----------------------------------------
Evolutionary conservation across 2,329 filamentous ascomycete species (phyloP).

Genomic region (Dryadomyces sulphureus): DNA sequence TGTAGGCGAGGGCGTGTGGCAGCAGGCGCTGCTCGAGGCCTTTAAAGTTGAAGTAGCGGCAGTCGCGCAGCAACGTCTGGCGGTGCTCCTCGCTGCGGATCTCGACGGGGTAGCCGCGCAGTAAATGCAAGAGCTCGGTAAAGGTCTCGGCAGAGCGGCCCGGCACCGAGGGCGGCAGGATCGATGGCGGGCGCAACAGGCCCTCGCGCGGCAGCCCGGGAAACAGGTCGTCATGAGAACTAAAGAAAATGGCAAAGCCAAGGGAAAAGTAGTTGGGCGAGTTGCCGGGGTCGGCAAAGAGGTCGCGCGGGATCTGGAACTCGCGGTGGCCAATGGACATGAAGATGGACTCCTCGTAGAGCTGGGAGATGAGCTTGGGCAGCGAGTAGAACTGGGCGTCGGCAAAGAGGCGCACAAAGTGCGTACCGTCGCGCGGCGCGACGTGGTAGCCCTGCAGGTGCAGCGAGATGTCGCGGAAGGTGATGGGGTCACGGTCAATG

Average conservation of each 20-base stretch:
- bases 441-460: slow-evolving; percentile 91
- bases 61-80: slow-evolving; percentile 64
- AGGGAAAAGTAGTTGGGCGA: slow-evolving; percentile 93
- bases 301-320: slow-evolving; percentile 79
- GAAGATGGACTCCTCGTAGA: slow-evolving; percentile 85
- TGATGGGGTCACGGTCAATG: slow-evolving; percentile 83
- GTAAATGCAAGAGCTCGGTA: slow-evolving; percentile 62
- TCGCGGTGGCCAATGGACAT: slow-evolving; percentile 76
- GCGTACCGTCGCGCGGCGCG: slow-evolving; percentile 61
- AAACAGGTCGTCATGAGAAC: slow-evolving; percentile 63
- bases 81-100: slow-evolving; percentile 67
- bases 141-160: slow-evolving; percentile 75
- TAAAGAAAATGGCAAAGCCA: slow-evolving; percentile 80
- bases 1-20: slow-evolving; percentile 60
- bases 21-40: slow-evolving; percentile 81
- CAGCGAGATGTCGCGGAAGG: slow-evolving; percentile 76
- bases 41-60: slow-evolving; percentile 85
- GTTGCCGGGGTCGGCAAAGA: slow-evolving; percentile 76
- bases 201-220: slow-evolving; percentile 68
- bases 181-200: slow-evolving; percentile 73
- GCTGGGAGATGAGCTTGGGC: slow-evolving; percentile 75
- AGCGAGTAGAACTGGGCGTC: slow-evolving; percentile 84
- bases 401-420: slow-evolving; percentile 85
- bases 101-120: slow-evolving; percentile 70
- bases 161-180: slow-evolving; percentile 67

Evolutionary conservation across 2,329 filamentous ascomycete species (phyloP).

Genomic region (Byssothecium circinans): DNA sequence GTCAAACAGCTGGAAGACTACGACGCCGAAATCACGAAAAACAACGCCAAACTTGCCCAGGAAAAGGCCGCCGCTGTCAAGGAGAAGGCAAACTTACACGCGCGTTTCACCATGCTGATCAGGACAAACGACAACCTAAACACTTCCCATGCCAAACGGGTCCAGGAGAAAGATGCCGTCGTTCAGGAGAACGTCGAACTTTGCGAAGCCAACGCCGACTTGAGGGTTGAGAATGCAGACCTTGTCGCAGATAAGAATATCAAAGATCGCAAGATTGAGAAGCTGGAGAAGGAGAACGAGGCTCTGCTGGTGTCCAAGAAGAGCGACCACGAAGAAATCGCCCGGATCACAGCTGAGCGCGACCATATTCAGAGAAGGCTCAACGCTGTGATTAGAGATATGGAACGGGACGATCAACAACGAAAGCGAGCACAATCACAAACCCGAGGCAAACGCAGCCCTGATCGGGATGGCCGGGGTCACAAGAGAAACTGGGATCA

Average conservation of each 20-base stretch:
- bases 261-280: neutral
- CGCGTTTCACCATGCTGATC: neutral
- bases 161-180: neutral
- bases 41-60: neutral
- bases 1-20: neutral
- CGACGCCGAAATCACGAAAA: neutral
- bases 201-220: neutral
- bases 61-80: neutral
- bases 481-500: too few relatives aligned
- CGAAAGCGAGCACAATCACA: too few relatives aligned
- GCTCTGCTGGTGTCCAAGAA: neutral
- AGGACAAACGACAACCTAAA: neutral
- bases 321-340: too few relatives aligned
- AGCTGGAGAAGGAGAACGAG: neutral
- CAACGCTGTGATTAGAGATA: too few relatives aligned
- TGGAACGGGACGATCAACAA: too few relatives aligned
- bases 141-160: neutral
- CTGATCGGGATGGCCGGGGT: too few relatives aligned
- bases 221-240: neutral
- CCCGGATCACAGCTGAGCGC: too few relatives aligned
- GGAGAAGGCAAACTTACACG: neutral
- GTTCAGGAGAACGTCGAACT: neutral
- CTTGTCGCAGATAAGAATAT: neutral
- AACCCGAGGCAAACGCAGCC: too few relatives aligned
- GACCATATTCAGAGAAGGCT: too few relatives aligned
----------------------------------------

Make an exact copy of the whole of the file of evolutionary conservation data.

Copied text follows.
Evolutionary conservation across 2,329 filamentous ascomycete species (phyloP).

Genomic region (Dryadomyces sulphureus): DNA sequence TGTAGGCGAGGGCGTGTGGCAGCAGGCGCTGCTCGAGGCCTTTAAAGTTGAAGTAGCGGCAGTCGCGCAGCAACGTCTGGCGGTGCTCCTCGCTGCGGATCTCGACGGGGTAGCCGCGCAGTAAATGCAAGAGCTCGGTAAAGGTCTCGGCAGAGCGGCCCGGCACCGAGGGCGGCAGGATCGATGGCGGGCGCAACAGGCCCTCGCGCGGCAGCCCGGGAAACAGGTCGTCATGAGAACTAAAGAAAATGGCAAAGCCAAGGGAAAAGTAGTTGGGCGAGTTGCCGGGGTCGGCAAAGAGGTCGCGCGGGATCTGGAACTCGCGGTGGCCAATGGACATGAAGATGGACTCCTCGTAGAGCTGGGAGATGAGCTTGGGCAGCGAGTAGAACTGGGCGTCGGCAAAGAGGCGCACAAAGTGCGTACCGTCGCGCGGCGCGACGTGGTAGCCCTGCAGGTGCAGCGAGATGTCGCGGAAGGTGATGGGGTCACGGTCAATG

Average conservation of each 20-base stretch:
- bases 441-460: slow-evolving; percentile 91
- bases 61-80: slow-evolving; percentile 64
- AGGGAAAAGTAGTTGGGCGA: slow-evolving; percentile 93
- bases 301-320: slow-evolving; percentile 79
- GAAGATGGACTCCTCGTAGA: slow-evolving; percentile 85
- TGATGGGGTCACGGTCAATG: slow-evolving; percentile 83
- GTAAATGCAAGAGCTCGGTA: slow-evolving; percentile 62
- TCGCGGTGGCCAATGGACAT: slow-evolving; percentile 76
- GCGTACCGTCGCGCGGCGCG: slow-evolving; percentile 61
- AAACAGGTCGTCATGAGAAC: slow-evolving; percentile 63
- bases 81-100: slow-evolving; percentile 67
- bases 141-160: slow-evolving; percentile 75
- TAAAGAAAATGGCAAAGCCA: slow-evolving; percentile 80
- bases 1-20: slow-evolving; percentile 60
- bases 21-40: slow-evolving; percentile 81
- CAGCGAGATGTCGCGGAAGG: slow-evolving; percentile 76
- bases 41-60: slow-evolving; percentile 85
- GTTGCCGGGGTCGGCAAAGA: slow-evolving; percentile 76
- bases 201-220: slow-evolving; percentile 68
- bases 181-200: slow-evolving; percentile 73
- GCTGGGAGATGAGCTTGGGC: slow-evolving; percentile 75
- AGCGAGTAGAACTGGGCGTC: slow-evolving; percentile 84
- bases 401-420: slow-evolving; percentile 85
- bases 101-120: slow-evolving; percentile 70
- bases 161-180: slow-evolving; percentile 67

Evolutionary conservation across 2,329 filamentous ascomycete species (phyloP).

Genomic region (Byssothecium circinans): DNA sequence GTCAAACAGCTGGAAGACTACGACGCCGAAATCACGAAAAACAACGCCAAACTTGCCCAGGAAAAGGCCGCCGCTGTCAAGGAGAAGGCAAACTTACACGCGCGTTTCACCATGCTGATCAGGACAAACGACAACCTAAACACTTCCCATGCCAAACGGGTCCAGGAGAAAGATGCCGTCGTTCAGGAGAACGTCGAACTTTGCGAAGCCAACGCCGACTTGAGGGTTGAGAATGCAGACCTTGTCGCAGATAAGAATATCAAAGATCGCAAGATTGAGAAGCTGGAGAAGGAGAACGAGGCTCTGCTGGTGTCCAAGAAGAGCGACCACGAAGAAATCGCCCGGATCACAGCTGAGCGCGACCATATTCAGAGAAGGCTCAACGCTGTGATTAGAGATATGGAACGGGACGATCAACAACGAAAGCGAGCACAATCACAAACCCGAGGCAAACGCAGCCCTGATCGGGATGGCCGGGGTCACAAGAGAAACTGGGATCA

Average conservation of each 20-base stretch:
- bases 261-280: neutral
- CGCGTTTCACCATGCTGATC: neutral
- bases 161-180: neutral
- bases 41-60: neutral
- bases 1-20: neutral
- CGACGCCGAAATCACGAAAA: neutral
- bases 201-220: neutral
- bases 61-80: neutral
- bases 481-500: too few relatives aligned
- CGAAAGCGAGCACAATCACA: too few relatives aligned
- GCTCTGCTGGTGTCCAAGAA: neutral
- AGGACAAACGACAACCTAAA: neutral
- bases 321-340: too few relatives aligned
- AGCTGGAGAAGGAGAACGAG: neutral
- CAACGCTGTGATTAGAGATA: too few relatives aligned
- TGGAACGGGACGATCAACAA: too few relatives aligned
- bases 141-160: neutral
- CTGATCGGGATGGCCGGGGT: too few relatives aligned
- bases 221-240: neutral
- CCCGGATCACAGCTGAGCGC: too few relatives aligned
- GGAGAAGGCAAACTTACACG: neutral
- GTTCAGGAGAACGTCGAACT: neutral
- CTTGTCGCAGATAAGAATAT: neutral
- AACCCGAGGCAAACGCAGCC: too few relatives aligned
- GACCATATTCAGAGAAGGCT: too few relatives aligned